The youth of this generation might be too young to understand the nitty-gritties of climate change, but they sure are the real drivers of change, the only ones seeing the highest impact of air pollution. The impact is already real and is only going to get worse, unless we act now. Whether it is organising a climate strike or cleaning up a neighbourhood lake, youth around the world are increasingly becoming aware of the drastic consequences of climate change and raising their voices to protect their futures. 

Engaging Young Energies In Local Climate Action — A Way Forward

Every year, pollution levels in Kolkata and cities across Bengal tips the ‘very poor’ and even the ‘severe’ air quality category through winter. A study carried out by Delhi-based think tank CSE uncovered that in Kolkata, the weekly average level of PM2.5 jumped 13 times from the cleanest week of August to the most polluted week of December. In Howrah, it rose 11 times. A study titled State of Bengal Air 2020, carried out by Bengal-CAN, further revealed that between November 2019-February 2020, all the seven non attainment cities in Bengal had almost 91% of the days having ambient air quality between poor to severe as against 87% of that of Delhi.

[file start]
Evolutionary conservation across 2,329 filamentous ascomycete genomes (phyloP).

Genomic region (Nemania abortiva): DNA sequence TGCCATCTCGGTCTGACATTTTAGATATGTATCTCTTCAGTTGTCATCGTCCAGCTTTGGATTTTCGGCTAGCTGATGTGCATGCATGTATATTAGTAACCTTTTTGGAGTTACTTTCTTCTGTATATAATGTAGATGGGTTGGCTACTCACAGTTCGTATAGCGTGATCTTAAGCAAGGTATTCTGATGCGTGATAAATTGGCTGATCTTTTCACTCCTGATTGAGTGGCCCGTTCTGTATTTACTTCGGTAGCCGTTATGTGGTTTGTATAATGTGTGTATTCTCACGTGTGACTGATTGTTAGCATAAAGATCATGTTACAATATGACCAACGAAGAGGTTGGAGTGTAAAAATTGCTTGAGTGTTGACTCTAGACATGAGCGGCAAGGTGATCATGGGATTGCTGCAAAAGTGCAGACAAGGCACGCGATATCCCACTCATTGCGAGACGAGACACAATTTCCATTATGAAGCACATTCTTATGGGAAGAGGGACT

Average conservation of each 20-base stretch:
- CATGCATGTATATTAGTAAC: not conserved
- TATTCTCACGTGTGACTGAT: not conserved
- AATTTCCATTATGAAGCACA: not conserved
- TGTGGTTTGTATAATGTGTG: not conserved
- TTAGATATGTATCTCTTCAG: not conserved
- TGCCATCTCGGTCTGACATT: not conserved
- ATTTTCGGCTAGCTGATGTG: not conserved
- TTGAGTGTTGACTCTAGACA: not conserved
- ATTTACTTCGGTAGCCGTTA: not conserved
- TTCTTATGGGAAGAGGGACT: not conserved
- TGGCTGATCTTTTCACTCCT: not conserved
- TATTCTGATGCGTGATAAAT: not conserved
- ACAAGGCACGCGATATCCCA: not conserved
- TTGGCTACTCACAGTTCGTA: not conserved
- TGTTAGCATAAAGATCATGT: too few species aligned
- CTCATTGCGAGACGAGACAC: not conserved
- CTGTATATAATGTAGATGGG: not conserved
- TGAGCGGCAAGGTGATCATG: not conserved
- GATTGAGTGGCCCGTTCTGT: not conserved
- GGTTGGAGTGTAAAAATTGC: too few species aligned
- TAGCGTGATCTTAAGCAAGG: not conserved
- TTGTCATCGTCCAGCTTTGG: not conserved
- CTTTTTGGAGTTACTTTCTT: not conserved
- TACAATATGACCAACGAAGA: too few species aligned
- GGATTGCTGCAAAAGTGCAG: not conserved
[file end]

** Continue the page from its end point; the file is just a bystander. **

Being one of a kind citizen-driven environment programme, the Clean Air Cohort builds a platform to drive grassroots change and action towards curbing pollution emissions in the State and spread awareness among the young stakeholders in the State by promoting sustainable living as a way of life in our cities. 

Wake up Kolkata! Doctors across the State have already declared the current air pollution status in Bengal a health emergency. Be it managing a kitchen garden in your balcony or curbing single-use plastic, your idea will amplify lakhs of youth voices in the State. We are in the midst of a catastrophe and your voice counts in advocating the rights of our nation’s future for a cleaner, greener and breathable planet.